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Cancer Res. 2008 Apr 15;68(8):2745-54. doi: 10.1158/0008-5472.CAN-07-2538.

The promyelocytic leukemia zinc finger-microRNA-221/-222 pathway controls melanoma progression through multiple oncogenic mechanisms.

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  • 1Department of Hematology, Oncology, and Molecular Medicine, Istituto Superiore Sanità, Rome, Italy.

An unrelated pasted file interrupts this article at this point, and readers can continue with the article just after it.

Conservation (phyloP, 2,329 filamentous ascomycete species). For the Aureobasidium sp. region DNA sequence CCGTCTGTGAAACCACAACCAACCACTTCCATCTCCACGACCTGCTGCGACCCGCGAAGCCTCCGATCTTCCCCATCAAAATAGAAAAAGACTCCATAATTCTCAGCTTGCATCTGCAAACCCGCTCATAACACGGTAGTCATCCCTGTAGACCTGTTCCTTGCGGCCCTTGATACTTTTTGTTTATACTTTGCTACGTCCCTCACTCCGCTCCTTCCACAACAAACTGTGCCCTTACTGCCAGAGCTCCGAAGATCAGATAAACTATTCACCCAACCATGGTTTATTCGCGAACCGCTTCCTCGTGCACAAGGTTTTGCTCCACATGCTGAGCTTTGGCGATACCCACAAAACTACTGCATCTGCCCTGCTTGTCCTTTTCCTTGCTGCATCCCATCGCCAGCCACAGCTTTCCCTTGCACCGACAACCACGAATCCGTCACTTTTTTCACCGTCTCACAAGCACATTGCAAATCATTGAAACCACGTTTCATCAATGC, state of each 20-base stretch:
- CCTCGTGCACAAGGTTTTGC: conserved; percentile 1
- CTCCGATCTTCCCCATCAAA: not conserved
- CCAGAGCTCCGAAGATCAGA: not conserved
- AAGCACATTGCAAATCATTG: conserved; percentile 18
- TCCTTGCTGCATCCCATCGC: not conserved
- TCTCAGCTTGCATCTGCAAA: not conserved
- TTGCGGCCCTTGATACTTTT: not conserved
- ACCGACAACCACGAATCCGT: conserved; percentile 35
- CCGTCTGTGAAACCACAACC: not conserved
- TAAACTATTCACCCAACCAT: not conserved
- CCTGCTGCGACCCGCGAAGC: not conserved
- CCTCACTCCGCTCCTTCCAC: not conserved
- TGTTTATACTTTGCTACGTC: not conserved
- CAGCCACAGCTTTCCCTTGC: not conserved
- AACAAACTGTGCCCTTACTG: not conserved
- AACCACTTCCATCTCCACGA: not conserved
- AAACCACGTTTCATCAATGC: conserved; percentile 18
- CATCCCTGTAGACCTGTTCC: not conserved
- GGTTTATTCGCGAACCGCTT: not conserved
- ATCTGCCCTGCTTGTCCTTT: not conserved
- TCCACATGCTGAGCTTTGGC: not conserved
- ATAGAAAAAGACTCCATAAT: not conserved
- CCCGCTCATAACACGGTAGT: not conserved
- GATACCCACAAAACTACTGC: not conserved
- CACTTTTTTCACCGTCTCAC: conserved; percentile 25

The incidence of cutaneous melanoma is steadily increasing. Although several molecular abnormalities have been associated with melanoma progression, the mechanisms underlying the differential gene expression are still largely unknown and targeted therapies are not yet available. Noncoding small RNAs, termed microRNAs (miR), have been recently reported to play important roles in major cellular processes, including those involved in cancer development and progression. We have identified the promyelocytic leukemia zinc finger (PLZF) transcription factor as a repressor of miR-221 and miR-222 by direct binding to their putative regulatory region. Specifically, PLZF silencing in melanomas unblocks miR-221 and miR-222, which in turn controls the progression of the neoplasia through down-modulation of p27Kip1/CDKN1B and c-KIT receptor, leading to enhanced proliferation and differentiation blockade of the melanoma cells, respectively. In vitro and in vivo functional studies, including the use of antisense "antagomir" oligonucleotides, confirmed the key role of miR-221/-222 in regulating the progression of human melanoma; this suggests that targeted therapies suppressing miR-221/-222 may prove beneficial in advanced melanoma.

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